There are plenty of cultivators who successfully feed compost teas and compost extracts through Blumat Watering Systems.
However, these cultivators generally have practices in place to minimize clogging. Clogging and failure of the Blumat System is the primary concern when using compost teas & extracts with a Blumat System.
These feeds are notoriously high in physical particulates as well as living organisms–both are factors that will increase probability of clogging in the system. Physical particulates will physically block the tubing and can stop flow, while living organisms tend to produce biofilm and other matter that can clog systems by themselves, or eventually grow large enough to produce a physical blockage on their own.
There are many precautions that can be taken when designing/installing/operating a Blumat Watering System to minimize problems when using nutrients/additives of any kind, including compost teas and extracts–more details can be found in this article.
So, the answer to this question is “yes,” but with some caveats. And in actuality, the absolute best results I have seen in commercial gardens have been facilities feeding pure water through their Blumat System, while supplementing compost tea/extract with hand-watering on top of the system.
As previously mentioned, physical clogging can occur when using compost teas and extracts. The clogs can even occur downstream of filters, due to increased biological activity in the water supply tubing. Biological entities can actually create more physical debris in the tubing downstream of filters.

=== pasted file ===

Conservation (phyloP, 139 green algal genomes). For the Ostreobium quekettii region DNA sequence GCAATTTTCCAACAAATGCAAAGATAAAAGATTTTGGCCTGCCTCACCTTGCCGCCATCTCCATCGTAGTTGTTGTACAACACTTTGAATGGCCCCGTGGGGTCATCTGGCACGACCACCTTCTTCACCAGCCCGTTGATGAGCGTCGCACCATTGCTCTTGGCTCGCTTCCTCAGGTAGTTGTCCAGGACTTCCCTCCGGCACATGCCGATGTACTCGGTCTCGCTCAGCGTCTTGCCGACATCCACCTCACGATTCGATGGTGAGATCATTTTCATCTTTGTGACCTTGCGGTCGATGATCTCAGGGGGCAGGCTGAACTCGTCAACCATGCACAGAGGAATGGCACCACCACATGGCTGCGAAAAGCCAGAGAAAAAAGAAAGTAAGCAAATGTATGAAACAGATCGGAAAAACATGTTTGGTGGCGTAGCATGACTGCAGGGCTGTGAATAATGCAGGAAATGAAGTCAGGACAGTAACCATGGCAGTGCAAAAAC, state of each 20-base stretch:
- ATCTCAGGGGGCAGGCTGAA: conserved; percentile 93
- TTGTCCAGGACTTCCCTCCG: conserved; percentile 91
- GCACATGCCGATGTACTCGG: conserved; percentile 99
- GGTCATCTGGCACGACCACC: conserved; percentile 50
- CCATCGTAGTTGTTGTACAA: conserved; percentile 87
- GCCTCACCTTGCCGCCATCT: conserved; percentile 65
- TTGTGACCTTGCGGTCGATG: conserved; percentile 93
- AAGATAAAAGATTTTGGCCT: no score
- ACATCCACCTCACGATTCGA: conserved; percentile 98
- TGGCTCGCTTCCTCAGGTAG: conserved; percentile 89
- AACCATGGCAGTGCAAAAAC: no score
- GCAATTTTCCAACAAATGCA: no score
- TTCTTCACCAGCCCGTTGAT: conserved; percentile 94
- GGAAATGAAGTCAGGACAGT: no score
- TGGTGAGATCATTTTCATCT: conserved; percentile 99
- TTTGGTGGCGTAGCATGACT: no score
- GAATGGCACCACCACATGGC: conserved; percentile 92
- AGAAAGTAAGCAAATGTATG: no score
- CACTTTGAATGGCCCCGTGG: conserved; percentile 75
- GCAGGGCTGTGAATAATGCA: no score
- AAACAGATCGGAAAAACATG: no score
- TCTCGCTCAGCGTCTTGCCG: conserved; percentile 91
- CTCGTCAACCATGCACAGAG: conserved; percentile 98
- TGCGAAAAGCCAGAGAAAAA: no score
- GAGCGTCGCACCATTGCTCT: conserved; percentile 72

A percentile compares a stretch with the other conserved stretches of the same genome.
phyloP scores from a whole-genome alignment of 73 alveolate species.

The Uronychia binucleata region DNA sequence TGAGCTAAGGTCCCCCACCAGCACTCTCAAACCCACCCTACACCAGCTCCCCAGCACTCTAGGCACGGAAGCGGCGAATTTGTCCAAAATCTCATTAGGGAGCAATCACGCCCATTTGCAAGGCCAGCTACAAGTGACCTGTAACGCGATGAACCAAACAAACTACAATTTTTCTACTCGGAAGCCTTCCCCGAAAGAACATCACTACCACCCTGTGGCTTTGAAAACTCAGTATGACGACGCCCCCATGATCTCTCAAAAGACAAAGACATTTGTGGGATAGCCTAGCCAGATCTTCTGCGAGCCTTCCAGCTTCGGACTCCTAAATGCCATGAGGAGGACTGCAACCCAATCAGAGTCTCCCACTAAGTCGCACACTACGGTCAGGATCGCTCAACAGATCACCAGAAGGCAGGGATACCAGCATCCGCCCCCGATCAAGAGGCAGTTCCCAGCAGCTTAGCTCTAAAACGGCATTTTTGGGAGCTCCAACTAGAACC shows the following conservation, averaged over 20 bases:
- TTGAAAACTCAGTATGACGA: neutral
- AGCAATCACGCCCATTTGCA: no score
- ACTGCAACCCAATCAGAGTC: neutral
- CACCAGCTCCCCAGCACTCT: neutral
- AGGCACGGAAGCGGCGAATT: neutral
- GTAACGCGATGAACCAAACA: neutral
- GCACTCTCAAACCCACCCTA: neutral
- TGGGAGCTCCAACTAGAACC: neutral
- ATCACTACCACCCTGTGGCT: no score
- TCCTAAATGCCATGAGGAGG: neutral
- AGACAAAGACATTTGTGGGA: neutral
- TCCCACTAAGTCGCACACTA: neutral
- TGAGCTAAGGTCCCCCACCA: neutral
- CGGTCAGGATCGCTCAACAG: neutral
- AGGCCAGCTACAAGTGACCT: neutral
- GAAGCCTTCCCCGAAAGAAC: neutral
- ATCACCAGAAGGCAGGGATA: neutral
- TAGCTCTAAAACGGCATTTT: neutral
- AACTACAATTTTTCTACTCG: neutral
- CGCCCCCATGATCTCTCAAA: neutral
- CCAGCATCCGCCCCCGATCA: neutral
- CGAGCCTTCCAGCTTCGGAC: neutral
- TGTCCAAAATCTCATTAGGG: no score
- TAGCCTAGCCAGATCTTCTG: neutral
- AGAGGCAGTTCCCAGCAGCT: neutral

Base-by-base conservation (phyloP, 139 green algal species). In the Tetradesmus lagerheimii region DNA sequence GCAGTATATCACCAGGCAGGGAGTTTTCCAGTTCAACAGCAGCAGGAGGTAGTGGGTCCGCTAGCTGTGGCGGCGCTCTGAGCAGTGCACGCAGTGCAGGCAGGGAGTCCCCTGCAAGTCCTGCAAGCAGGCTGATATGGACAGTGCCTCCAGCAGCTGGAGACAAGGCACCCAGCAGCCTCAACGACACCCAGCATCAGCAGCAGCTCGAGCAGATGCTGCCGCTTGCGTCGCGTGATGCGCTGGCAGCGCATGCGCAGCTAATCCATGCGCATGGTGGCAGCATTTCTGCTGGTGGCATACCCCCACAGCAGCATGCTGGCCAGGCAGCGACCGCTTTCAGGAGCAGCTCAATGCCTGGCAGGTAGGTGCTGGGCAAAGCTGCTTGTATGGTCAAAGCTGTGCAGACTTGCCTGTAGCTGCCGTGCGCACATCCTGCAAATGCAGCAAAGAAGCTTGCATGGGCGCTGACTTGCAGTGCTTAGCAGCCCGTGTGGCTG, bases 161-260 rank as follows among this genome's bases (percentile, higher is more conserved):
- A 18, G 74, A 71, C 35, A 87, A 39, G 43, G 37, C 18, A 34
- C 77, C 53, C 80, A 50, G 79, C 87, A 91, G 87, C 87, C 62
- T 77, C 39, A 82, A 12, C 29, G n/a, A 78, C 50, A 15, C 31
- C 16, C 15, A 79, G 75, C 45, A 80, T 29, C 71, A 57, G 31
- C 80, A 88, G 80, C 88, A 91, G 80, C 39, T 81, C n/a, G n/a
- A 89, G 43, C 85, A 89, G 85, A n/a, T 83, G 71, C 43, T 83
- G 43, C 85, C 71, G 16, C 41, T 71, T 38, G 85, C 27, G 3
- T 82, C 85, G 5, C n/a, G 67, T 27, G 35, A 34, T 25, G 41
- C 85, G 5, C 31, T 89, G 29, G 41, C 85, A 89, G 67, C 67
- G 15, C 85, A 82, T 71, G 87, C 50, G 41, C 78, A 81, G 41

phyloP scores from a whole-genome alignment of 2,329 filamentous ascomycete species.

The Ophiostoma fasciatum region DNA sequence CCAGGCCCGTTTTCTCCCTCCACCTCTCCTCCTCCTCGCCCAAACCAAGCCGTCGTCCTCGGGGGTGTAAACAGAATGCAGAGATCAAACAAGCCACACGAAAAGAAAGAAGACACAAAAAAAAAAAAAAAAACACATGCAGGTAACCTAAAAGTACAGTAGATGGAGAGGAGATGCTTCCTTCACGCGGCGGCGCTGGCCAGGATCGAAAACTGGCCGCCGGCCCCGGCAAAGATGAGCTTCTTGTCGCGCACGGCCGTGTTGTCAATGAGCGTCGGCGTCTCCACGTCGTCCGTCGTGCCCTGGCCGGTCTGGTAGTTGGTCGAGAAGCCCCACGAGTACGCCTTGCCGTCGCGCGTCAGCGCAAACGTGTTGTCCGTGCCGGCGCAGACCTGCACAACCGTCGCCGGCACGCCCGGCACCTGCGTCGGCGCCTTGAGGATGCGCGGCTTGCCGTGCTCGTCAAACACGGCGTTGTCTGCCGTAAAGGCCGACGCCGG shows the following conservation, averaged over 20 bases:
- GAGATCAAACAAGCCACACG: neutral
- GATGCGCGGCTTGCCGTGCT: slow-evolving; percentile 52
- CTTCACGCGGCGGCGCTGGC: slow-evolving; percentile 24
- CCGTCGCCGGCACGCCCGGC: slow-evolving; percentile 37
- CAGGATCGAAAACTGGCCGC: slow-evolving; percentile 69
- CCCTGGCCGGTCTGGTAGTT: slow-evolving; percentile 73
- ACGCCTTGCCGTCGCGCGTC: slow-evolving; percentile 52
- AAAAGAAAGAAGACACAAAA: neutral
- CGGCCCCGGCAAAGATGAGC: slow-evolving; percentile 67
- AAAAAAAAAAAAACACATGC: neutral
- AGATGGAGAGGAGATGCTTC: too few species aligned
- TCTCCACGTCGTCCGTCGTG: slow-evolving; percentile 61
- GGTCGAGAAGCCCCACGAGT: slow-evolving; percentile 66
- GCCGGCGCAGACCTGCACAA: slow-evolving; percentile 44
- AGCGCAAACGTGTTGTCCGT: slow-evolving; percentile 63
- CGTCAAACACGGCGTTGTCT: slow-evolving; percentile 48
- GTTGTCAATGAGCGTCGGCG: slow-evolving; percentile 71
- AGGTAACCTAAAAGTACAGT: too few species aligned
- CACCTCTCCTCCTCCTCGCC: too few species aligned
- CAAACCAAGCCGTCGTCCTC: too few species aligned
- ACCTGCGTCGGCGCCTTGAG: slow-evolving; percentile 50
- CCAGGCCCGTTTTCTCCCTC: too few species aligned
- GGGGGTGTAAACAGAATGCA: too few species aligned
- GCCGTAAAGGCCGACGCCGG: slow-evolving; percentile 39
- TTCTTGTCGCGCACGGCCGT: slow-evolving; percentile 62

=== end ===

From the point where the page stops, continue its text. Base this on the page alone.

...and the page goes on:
However, my own primary concern when using compost tea and extracts in Blumat Watering System is on the more technical side of tea/extract-making.
Most cultivators making these brews do so in a vortex brewer or other compost tea brewer. These brewers create extremely oxygen-rich environments by repeatedly introducing air and oxygen into the mixture. These are referred to as aerobic environments, and are associated with beneficial biological entities.
Environments low in oxygen are anaerobic, and are typically associated with pathogenic organisms and other biological entities that negatively affect plant health/growth.
My concern is that because Blumat Watering Systems have such a slow/gradual flow rate, the compost tea/extract sits in the water supply tubing for an extended period of time. The water supply tubing in a Blumat System is an anaerobic environment. While I have not done or been a part of a study evaluating the biological profile of a tea before/after entering a Blumat System, I’d be willing to guess the profile dramatically changes between the input and output of the system.
The tea may be brewed in an ideal, aerobic environment. The cultivator may even check the tea under a microscope to monitor the organisms present in the tea/extract. They may even confirm a strong presence of beneficials and an absence of pathogenic organisms.
However, if this tea/extract sits in anaerobic supply tubing (regardless if it’s 1/2″, 8mm, 3/4″, or some other size) for an extended period of time, the biological profile of the tea/extract is likely to significantly change–if the same tea/extract were evaluated on the output of the Blumat system, it is highly likely that the profile of beneficial organisms:pathogenic organisms has dramatically shifted.
Compost extracts and teas can be used successfully in conjunction with a Blumat Watering System–however, it is highly recommended to design systems with appropriate infrastructure (filters, larger tubing diameters, flush/purge valves, etc.) in these cases.
Compost teas/extracts may be brewed with the utmost diligence, but their profiles can quickly shift if they spend an extended time in the water supply tubing of the system.
It is my opinion that best practices are to feed water (with minimal additives/amendments) through a Blumat Watering System, and to supplement any additional feeds through hand-watering, foliar-feeding, or other delivery mechanisms that do not encourage pathogenic organisms to proliferate in the system and soil.